Table of contents
About this book
This volume is a collection of phenomenological investigations of the political domain. Its aim is to present recent examinations of political matters and to foster a renewal of this sort of inquiry in phenomenology generally. Although it has often gone unrecognized, investigations of this sort have been a part of the phenomenological project since its inception. Two phases can be identified: the first governed primarily by the methods of realistic and constitutive phenomenology, and the second under the guidance of existential and hermeneutical approaches. Standard accounts of the history of phenomenology begin, of course, with the publication of Husserl's Logische Untersuchungen (1900-1901) in which for the first time he publicly developed and applied his distinctively descriptive approach-the so-called method of eidetic analysis with its unique emphasis on the concept of evidence understood as intention fulfillment-to the fields of logical and mathematical systems. But those around him in Gottingen quickly saw the innovative character of this method and began employing it in a wide variety of other areas of research: literature, sociology, ethics, action theory, and even theology, for example.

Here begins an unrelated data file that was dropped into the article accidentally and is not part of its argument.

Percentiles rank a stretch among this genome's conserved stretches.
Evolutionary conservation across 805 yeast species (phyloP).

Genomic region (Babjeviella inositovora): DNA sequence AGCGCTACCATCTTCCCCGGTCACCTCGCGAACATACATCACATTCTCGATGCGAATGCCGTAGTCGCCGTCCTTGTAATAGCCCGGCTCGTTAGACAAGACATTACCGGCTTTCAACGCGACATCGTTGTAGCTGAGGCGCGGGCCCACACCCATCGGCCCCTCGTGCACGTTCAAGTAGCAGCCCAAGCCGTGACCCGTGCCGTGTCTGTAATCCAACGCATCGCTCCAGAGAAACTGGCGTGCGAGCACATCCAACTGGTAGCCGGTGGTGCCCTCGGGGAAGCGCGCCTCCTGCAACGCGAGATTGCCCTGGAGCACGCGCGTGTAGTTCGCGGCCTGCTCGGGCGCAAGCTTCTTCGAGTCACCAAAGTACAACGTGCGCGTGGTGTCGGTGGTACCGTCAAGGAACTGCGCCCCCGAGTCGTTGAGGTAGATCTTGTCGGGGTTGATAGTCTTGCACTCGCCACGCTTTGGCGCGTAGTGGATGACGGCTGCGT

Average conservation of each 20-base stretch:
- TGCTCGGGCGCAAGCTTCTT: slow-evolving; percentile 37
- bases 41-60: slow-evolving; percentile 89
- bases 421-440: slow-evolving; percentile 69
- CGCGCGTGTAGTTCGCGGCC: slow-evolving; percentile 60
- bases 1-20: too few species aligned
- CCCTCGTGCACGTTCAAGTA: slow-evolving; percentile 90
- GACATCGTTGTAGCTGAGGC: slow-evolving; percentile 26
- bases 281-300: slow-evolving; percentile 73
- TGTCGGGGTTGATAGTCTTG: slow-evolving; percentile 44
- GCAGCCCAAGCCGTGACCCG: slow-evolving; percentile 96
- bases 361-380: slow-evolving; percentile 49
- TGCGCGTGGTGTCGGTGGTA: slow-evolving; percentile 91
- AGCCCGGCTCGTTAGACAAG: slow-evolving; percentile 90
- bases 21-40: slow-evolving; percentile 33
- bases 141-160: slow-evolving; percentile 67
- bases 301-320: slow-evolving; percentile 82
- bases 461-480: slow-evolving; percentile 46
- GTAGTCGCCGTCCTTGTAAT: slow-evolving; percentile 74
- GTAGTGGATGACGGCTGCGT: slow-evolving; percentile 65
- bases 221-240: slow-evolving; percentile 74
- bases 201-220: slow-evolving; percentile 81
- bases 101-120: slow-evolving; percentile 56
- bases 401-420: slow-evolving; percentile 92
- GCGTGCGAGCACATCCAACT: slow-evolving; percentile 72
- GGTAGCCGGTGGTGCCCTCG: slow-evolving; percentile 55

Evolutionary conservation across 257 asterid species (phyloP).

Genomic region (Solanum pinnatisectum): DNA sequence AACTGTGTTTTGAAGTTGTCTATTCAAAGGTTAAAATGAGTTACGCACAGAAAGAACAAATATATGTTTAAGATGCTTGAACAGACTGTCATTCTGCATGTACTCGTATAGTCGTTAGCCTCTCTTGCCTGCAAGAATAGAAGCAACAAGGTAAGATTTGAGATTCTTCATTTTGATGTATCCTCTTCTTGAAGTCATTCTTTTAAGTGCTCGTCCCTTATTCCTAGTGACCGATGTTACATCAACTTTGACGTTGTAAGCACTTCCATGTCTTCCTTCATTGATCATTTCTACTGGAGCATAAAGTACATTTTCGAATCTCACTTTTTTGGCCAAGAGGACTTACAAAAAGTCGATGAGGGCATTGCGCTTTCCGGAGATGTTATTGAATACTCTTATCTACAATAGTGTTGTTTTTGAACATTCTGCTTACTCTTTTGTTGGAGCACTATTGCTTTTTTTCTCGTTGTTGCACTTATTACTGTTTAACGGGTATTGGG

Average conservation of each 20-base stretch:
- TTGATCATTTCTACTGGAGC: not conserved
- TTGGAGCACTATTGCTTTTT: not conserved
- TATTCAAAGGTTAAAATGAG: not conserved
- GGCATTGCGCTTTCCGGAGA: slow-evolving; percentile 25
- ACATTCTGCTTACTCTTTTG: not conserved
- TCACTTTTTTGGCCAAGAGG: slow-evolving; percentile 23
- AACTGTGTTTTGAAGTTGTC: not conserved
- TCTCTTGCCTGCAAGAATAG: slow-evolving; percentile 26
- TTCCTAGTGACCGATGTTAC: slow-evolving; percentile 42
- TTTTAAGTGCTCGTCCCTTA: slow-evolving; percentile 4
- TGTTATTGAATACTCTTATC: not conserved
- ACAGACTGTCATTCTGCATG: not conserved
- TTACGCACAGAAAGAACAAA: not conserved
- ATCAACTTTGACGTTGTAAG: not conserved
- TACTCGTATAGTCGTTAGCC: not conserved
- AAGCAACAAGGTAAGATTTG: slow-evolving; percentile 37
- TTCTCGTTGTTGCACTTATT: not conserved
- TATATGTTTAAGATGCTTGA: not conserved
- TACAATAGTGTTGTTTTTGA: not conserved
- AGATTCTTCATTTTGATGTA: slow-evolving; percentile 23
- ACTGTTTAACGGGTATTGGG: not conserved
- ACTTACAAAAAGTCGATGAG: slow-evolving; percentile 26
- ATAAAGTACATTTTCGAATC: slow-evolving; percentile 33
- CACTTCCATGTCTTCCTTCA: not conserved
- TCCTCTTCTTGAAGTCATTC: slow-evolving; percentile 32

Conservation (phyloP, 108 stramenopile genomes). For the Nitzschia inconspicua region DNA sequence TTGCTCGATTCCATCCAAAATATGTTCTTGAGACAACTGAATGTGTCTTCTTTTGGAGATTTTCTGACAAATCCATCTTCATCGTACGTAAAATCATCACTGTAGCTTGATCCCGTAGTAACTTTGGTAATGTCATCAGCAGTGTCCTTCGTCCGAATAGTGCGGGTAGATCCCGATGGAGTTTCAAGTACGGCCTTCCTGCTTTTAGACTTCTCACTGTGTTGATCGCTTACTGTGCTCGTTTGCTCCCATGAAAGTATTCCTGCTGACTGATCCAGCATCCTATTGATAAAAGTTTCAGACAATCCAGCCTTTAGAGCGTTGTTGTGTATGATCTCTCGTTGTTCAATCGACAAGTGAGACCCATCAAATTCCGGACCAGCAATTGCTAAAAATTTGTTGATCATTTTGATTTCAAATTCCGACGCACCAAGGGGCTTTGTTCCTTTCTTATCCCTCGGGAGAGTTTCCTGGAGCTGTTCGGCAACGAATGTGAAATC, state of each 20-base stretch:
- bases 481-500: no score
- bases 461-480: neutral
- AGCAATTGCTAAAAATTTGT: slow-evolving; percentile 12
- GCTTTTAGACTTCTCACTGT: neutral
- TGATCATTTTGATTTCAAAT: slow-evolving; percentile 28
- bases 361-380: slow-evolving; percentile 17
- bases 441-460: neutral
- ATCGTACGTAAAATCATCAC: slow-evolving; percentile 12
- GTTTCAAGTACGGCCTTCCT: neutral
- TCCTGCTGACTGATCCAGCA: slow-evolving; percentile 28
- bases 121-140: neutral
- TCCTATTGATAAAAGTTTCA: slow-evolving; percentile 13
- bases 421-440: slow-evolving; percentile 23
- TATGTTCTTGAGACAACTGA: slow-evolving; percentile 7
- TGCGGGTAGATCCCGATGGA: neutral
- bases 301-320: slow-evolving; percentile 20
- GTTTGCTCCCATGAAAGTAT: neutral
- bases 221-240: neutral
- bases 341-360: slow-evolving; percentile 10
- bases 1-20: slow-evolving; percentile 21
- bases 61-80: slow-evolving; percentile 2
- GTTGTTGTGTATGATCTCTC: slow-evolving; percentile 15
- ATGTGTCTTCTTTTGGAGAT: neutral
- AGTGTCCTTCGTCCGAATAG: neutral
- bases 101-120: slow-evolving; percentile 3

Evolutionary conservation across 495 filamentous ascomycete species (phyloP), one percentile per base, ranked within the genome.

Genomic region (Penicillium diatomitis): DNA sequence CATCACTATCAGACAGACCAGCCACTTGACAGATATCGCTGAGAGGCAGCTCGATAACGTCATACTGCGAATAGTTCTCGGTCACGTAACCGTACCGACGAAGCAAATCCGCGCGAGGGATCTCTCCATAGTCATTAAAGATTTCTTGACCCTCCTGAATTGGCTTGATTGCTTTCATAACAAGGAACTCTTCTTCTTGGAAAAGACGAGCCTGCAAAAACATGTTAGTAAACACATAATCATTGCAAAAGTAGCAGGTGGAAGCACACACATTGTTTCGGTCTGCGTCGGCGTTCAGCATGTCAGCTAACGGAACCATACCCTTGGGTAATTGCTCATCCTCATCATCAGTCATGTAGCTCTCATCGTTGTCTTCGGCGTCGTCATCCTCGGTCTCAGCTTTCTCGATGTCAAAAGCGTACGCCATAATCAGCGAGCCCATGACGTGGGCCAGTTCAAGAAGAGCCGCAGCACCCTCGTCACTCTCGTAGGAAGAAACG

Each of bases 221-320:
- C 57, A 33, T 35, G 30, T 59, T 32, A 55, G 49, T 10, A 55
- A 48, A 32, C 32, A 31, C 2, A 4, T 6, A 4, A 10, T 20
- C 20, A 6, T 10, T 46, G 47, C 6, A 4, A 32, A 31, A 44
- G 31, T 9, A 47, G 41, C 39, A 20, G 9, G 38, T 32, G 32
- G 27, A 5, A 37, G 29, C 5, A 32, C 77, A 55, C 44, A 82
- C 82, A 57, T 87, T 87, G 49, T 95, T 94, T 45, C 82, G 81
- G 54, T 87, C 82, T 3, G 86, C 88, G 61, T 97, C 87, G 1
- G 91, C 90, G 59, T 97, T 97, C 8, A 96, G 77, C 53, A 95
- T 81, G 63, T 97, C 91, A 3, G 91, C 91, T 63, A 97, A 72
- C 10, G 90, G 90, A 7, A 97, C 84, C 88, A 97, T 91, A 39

Edmund Husserl Paul Ricoeur concept ethics issue phenomenology politics